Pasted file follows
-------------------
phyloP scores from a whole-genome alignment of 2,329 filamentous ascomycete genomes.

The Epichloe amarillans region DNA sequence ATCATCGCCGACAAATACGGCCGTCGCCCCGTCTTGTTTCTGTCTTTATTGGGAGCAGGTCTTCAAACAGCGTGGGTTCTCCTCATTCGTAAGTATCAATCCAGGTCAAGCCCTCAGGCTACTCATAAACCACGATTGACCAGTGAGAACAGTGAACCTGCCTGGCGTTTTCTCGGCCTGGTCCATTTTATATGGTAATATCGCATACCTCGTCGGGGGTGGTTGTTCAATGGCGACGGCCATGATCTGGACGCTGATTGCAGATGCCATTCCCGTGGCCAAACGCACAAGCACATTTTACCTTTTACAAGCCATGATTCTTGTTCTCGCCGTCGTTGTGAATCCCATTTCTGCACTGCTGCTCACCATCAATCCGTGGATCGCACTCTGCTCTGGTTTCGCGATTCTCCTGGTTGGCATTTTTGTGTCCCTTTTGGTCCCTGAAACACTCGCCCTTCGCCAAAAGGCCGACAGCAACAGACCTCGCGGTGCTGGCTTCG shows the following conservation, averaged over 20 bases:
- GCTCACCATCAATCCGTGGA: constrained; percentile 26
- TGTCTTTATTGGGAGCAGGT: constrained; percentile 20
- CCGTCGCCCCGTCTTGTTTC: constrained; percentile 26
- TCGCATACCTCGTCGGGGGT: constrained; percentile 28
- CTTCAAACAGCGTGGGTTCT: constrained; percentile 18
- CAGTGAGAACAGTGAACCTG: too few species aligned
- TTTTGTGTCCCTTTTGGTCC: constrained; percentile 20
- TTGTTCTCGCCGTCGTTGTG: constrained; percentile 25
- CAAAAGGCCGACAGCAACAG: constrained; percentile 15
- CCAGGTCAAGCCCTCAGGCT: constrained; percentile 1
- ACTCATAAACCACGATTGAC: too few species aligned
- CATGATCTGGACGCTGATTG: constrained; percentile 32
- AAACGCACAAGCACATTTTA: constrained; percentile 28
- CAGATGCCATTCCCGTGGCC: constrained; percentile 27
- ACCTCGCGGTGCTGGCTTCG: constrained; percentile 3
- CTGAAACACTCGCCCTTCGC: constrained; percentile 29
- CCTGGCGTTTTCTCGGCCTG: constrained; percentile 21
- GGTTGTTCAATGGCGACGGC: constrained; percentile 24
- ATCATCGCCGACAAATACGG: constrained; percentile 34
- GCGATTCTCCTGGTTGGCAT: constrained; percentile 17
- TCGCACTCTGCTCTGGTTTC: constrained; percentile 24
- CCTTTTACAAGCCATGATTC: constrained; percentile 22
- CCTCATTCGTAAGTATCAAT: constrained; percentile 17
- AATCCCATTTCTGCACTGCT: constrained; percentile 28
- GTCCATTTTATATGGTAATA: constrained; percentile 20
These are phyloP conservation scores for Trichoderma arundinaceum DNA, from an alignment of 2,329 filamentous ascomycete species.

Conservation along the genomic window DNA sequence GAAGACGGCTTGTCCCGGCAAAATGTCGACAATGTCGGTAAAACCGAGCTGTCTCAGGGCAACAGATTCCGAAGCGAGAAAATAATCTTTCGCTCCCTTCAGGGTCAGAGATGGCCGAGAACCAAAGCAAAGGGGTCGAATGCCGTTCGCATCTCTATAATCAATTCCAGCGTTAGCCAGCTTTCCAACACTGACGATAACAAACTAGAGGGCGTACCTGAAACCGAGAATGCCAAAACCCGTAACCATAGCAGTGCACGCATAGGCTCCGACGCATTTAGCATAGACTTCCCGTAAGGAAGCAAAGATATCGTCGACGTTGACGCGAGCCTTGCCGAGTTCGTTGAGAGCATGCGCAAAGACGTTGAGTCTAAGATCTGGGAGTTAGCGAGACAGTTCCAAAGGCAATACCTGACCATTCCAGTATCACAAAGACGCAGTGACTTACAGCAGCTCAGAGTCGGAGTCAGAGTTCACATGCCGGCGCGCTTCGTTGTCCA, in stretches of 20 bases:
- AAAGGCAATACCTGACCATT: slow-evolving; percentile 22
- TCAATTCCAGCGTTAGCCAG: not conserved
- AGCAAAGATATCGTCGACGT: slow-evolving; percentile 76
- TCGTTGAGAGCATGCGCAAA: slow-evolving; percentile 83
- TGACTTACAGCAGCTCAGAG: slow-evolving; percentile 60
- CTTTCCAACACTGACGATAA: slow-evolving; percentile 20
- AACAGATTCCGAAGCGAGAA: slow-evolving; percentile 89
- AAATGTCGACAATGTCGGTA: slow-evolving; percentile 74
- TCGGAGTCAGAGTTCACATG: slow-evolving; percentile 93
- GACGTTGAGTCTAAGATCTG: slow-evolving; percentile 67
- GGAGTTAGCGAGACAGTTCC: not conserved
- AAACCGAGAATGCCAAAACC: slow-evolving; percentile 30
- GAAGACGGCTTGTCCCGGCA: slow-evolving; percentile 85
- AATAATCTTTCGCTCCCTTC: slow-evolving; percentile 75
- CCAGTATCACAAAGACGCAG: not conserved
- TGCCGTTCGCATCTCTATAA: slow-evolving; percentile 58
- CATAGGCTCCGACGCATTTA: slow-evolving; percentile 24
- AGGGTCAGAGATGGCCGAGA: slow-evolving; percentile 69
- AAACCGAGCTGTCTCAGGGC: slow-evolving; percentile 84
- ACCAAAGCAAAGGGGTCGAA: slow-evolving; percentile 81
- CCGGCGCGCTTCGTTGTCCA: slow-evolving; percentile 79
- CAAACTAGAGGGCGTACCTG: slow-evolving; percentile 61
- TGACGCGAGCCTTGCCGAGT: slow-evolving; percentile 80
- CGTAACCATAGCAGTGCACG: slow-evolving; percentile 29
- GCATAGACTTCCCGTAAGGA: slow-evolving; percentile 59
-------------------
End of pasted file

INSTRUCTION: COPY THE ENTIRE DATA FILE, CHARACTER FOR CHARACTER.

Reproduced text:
phyloP scores from a whole-genome alignment of 2,329 filamentous ascomycete genomes.

The Epichloe amarillans region DNA sequence ATCATCGCCGACAAATACGGCCGTCGCCCCGTCTTGTTTCTGTCTTTATTGGGAGCAGGTCTTCAAACAGCGTGGGTTCTCCTCATTCGTAAGTATCAATCCAGGTCAAGCCCTCAGGCTACTCATAAACCACGATTGACCAGTGAGAACAGTGAACCTGCCTGGCGTTTTCTCGGCCTGGTCCATTTTATATGGTAATATCGCATACCTCGTCGGGGGTGGTTGTTCAATGGCGACGGCCATGATCTGGACGCTGATTGCAGATGCCATTCCCGTGGCCAAACGCACAAGCACATTTTACCTTTTACAAGCCATGATTCTTGTTCTCGCCGTCGTTGTGAATCCCATTTCTGCACTGCTGCTCACCATCAATCCGTGGATCGCACTCTGCTCTGGTTTCGCGATTCTCCTGGTTGGCATTTTTGTGTCCCTTTTGGTCCCTGAAACACTCGCCCTTCGCCAAAAGGCCGACAGCAACAGACCTCGCGGTGCTGGCTTCG shows the following conservation, averaged over 20 bases:
- GCTCACCATCAATCCGTGGA: constrained; percentile 26
- TGTCTTTATTGGGAGCAGGT: constrained; percentile 20
- CCGTCGCCCCGTCTTGTTTC: constrained; percentile 26
- TCGCATACCTCGTCGGGGGT: constrained; percentile 28
- CTTCAAACAGCGTGGGTTCT: constrained; percentile 18
- CAGTGAGAACAGTGAACCTG: too few species aligned
- TTTTGTGTCCCTTTTGGTCC: constrained; percentile 20
- TTGTTCTCGCCGTCGTTGTG: constrained; percentile 25
- CAAAAGGCCGACAGCAACAG: constrained; percentile 15
- CCAGGTCAAGCCCTCAGGCT: constrained; percentile 1
- ACTCATAAACCACGATTGAC: too few species aligned
- CATGATCTGGACGCTGATTG: constrained; percentile 32
- AAACGCACAAGCACATTTTA: constrained; percentile 28
- CAGATGCCATTCCCGTGGCC: constrained; percentile 27
- ACCTCGCGGTGCTGGCTTCG: constrained; percentile 3
- CTGAAACACTCGCCCTTCGC: constrained; percentile 29
- CCTGGCGTTTTCTCGGCCTG: constrained; percentile 21
- GGTTGTTCAATGGCGACGGC: constrained; percentile 24
- ATCATCGCCGACAAATACGG: constrained; percentile 34
- GCGATTCTCCTGGTTGGCAT: constrained; percentile 17
- TCGCACTCTGCTCTGGTTTC: constrained; percentile 24
- CCTTTTACAAGCCATGATTC: constrained; percentile 22
- CCTCATTCGTAAGTATCAAT: constrained; percentile 17
- AATCCCATTTCTGCACTGCT: constrained; percentile 28
- GTCCATTTTATATGGTAATA: constrained; percentile 20
These are phyloP conservation scores for Trichoderma arundinaceum DNA, from an alignment of 2,329 filamentous ascomycete species.

Conservation along the genomic window DNA sequence GAAGACGGCTTGTCCCGGCAAAATGTCGACAATGTCGGTAAAACCGAGCTGTCTCAGGGCAACAGATTCCGAAGCGAGAAAATAATCTTTCGCTCCCTTCAGGGTCAGAGATGGCCGAGAACCAAAGCAAAGGGGTCGAATGCCGTTCGCATCTCTATAATCAATTCCAGCGTTAGCCAGCTTTCCAACACTGACGATAACAAACTAGAGGGCGTACCTGAAACCGAGAATGCCAAAACCCGTAACCATAGCAGTGCACGCATAGGCTCCGACGCATTTAGCATAGACTTCCCGTAAGGAAGCAAAGATATCGTCGACGTTGACGCGAGCCTTGCCGAGTTCGTTGAGAGCATGCGCAAAGACGTTGAGTCTAAGATCTGGGAGTTAGCGAGACAGTTCCAAAGGCAATACCTGACCATTCCAGTATCACAAAGACGCAGTGACTTACAGCAGCTCAGAGTCGGAGTCAGAGTTCACATGCCGGCGCGCTTCGTTGTCCA, in stretches of 20 bases:
- AAAGGCAATACCTGACCATT: slow-evolving; percentile 22
- TCAATTCCAGCGTTAGCCAG: not conserved
- AGCAAAGATATCGTCGACGT: slow-evolving; percentile 76
- TCGTTGAGAGCATGCGCAAA: slow-evolving; percentile 83
- TGACTTACAGCAGCTCAGAG: slow-evolving; percentile 60
- CTTTCCAACACTGACGATAA: slow-evolving; percentile 20
- AACAGATTCCGAAGCGAGAA: slow-evolving; percentile 89
- AAATGTCGACAATGTCGGTA: slow-evolving; percentile 74
- TCGGAGTCAGAGTTCACATG: slow-evolving; percentile 93
- GACGTTGAGTCTAAGATCTG: slow-evolving; percentile 67
- GGAGTTAGCGAGACAGTTCC: not conserved
- AAACCGAGAATGCCAAAACC: slow-evolving; percentile 30
- GAAGACGGCTTGTCCCGGCA: slow-evolving; percentile 85
- AATAATCTTTCGCTCCCTTC: slow-evolving; percentile 75
- CCAGTATCACAAAGACGCAG: not conserved
- TGCCGTTCGCATCTCTATAA: slow-evolving; percentile 58
- CATAGGCTCCGACGCATTTA: slow-evolving; percentile 24
- AGGGTCAGAGATGGCCGAGA: slow-evolving; percentile 69
- AAACCGAGCTGTCTCAGGGC: slow-evolving; percentile 84
- ACCAAAGCAAAGGGGTCGAA: slow-evolving; percentile 81
- CCGGCGCGCTTCGTTGTCCA: slow-evolving; percentile 79
- CAAACTAGAGGGCGTACCTG: slow-evolving; percentile 61
- TGACGCGAGCCTTGCCGAGT: slow-evolving; percentile 80
- CGTAACCATAGCAGTGCACG: slow-evolving; percentile 29
- GCATAGACTTCCCGTAAGGA: slow-evolving; percentile 59